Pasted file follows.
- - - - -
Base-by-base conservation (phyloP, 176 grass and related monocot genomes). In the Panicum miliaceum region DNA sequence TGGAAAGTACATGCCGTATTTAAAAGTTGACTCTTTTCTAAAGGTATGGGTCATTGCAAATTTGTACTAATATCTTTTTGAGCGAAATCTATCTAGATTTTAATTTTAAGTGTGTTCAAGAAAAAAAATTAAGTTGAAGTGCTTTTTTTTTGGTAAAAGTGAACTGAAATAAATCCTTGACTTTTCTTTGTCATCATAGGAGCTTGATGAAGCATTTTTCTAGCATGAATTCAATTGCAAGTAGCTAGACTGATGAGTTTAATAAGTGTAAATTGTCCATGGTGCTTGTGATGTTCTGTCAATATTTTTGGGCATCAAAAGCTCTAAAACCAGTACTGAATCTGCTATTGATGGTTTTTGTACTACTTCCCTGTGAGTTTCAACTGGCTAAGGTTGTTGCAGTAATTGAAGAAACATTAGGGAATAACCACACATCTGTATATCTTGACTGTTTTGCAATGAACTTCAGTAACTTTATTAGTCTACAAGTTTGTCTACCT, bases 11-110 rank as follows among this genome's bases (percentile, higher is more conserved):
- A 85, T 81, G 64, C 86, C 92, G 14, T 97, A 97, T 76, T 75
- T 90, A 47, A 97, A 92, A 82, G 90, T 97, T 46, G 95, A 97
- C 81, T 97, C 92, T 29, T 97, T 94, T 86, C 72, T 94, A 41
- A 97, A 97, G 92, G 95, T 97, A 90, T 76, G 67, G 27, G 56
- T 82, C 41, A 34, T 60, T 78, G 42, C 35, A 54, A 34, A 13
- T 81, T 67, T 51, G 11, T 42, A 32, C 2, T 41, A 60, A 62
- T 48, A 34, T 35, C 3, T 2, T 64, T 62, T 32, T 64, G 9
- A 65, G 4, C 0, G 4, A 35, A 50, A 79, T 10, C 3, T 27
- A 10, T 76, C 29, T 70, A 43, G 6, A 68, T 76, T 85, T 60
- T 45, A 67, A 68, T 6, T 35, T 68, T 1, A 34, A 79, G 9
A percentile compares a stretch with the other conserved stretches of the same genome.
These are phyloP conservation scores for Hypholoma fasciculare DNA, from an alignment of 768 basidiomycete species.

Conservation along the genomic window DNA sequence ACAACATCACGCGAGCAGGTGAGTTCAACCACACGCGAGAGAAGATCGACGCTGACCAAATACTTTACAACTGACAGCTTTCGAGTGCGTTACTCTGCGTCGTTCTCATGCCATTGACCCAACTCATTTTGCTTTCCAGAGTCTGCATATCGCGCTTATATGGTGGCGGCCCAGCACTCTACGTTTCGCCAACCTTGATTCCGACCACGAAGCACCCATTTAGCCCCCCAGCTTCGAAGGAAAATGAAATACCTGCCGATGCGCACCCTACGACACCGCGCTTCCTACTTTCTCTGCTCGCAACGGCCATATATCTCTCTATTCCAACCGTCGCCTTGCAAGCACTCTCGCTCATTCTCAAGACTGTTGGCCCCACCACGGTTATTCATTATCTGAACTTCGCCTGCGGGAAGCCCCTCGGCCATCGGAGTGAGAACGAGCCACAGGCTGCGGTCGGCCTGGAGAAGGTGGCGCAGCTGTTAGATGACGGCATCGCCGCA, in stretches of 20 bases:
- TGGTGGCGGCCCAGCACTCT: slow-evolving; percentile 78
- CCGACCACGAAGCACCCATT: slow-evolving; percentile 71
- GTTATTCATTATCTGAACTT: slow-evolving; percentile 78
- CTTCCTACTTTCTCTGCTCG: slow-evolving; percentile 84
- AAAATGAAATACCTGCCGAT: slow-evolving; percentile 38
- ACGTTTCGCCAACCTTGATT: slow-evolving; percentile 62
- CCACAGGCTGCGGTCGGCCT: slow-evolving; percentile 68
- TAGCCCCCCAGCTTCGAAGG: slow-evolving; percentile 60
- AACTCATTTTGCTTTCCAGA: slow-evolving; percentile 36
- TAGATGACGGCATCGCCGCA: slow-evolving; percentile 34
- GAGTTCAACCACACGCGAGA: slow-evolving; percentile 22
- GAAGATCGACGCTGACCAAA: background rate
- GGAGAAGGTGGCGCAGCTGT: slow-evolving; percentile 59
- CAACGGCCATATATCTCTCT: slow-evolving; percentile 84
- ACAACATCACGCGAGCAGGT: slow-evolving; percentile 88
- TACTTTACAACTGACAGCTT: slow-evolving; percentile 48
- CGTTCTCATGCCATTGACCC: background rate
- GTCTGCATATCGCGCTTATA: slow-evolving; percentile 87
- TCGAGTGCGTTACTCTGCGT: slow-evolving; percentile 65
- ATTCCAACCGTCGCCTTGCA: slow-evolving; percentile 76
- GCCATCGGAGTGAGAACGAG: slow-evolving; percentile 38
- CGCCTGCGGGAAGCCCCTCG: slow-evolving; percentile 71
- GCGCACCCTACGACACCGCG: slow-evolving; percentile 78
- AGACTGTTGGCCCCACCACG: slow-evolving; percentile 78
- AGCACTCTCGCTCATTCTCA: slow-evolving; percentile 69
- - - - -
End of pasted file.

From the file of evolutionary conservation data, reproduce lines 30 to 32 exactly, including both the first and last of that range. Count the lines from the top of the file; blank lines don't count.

- TACTTTACAACTGACAGCTT: slow-evolving; percentile 48
- CGTTCTCATGCCATTGACCC: background rate
- GTCTGCATATCGCGCTTATA: slow-evolving; percentile 87